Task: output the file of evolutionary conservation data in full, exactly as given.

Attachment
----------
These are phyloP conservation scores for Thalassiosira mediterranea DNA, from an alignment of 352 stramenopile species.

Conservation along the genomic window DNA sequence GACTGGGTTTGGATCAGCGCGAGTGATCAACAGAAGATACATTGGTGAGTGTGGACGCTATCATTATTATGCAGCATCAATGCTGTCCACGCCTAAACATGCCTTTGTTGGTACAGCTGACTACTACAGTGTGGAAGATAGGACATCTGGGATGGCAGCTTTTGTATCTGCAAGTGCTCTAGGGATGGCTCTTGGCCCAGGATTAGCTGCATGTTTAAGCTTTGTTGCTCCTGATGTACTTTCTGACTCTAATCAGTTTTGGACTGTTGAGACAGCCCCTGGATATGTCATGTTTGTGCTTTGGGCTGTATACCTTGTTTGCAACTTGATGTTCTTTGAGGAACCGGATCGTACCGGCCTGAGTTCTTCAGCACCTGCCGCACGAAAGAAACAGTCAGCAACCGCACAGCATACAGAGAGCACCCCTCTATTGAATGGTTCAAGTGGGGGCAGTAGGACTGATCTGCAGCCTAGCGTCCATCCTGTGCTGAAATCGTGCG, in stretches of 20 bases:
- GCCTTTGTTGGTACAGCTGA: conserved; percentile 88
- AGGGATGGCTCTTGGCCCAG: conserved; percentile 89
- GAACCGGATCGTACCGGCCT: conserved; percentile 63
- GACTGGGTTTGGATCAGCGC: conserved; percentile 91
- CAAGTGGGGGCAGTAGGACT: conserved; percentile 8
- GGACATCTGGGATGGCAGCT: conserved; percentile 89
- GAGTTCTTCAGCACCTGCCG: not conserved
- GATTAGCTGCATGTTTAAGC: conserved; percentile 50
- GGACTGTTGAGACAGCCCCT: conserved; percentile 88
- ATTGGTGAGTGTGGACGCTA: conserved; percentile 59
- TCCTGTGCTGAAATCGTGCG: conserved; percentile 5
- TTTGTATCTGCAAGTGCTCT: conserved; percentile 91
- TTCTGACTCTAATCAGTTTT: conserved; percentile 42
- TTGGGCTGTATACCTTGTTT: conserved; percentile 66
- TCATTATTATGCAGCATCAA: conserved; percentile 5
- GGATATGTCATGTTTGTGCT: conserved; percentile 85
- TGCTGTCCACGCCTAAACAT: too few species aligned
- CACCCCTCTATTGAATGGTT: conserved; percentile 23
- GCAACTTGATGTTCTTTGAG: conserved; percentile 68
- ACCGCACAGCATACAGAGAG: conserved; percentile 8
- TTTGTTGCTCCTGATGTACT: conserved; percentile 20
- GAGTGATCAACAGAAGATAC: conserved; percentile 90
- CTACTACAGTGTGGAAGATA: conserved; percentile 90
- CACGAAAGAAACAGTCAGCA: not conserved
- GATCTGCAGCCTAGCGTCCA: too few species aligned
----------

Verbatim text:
These are phyloP conservation scores for Thalassiosira mediterranea DNA, from an alignment of 352 stramenopile species.

Conservation along the genomic window DNA sequence GACTGGGTTTGGATCAGCGCGAGTGATCAACAGAAGATACATTGGTGAGTGTGGACGCTATCATTATTATGCAGCATCAATGCTGTCCACGCCTAAACATGCCTTTGTTGGTACAGCTGACTACTACAGTGTGGAAGATAGGACATCTGGGATGGCAGCTTTTGTATCTGCAAGTGCTCTAGGGATGGCTCTTGGCCCAGGATTAGCTGCATGTTTAAGCTTTGTTGCTCCTGATGTACTTTCTGACTCTAATCAGTTTTGGACTGTTGAGACAGCCCCTGGATATGTCATGTTTGTGCTTTGGGCTGTATACCTTGTTTGCAACTTGATGTTCTTTGAGGAACCGGATCGTACCGGCCTGAGTTCTTCAGCACCTGCCGCACGAAAGAAACAGTCAGCAACCGCACAGCATACAGAGAGCACCCCTCTATTGAATGGTTCAAGTGGGGGCAGTAGGACTGATCTGCAGCCTAGCGTCCATCCTGTGCTGAAATCGTGCG, in stretches of 20 bases:
- GCCTTTGTTGGTACAGCTGA: conserved; percentile 88
- AGGGATGGCTCTTGGCCCAG: conserved; percentile 89
- GAACCGGATCGTACCGGCCT: conserved; percentile 63
- GACTGGGTTTGGATCAGCGC: conserved; percentile 91
- CAAGTGGGGGCAGTAGGACT: conserved; percentile 8
- GGACATCTGGGATGGCAGCT: conserved; percentile 89
- GAGTTCTTCAGCACCTGCCG: not conserved
- GATTAGCTGCATGTTTAAGC: conserved; percentile 50
- GGACTGTTGAGACAGCCCCT: conserved; percentile 88
- ATTGGTGAGTGTGGACGCTA: conserved; percentile 59
- TCCTGTGCTGAAATCGTGCG: conserved; percentile 5
- TTTGTATCTGCAAGTGCTCT: conserved; percentile 91
- TTCTGACTCTAATCAGTTTT: conserved; percentile 42
- TTGGGCTGTATACCTTGTTT: conserved; percentile 66
- TCATTATTATGCAGCATCAA: conserved; percentile 5
- GGATATGTCATGTTTGTGCT: conserved; percentile 85
- TGCTGTCCACGCCTAAACAT: too few species aligned
- CACCCCTCTATTGAATGGTT: conserved; percentile 23
- GCAACTTGATGTTCTTTGAG: conserved; percentile 68
- ACCGCACAGCATACAGAGAG: conserved; percentile 8
- TTTGTTGCTCCTGATGTACT: conserved; percentile 20
- GAGTGATCAACAGAAGATAC: conserved; percentile 90
- CTACTACAGTGTGGAAGATA: conserved; percentile 90
- CACGAAAGAAACAGTCAGCA: not conserved
- GATCTGCAGCCTAGCGTCCA: too few species aligned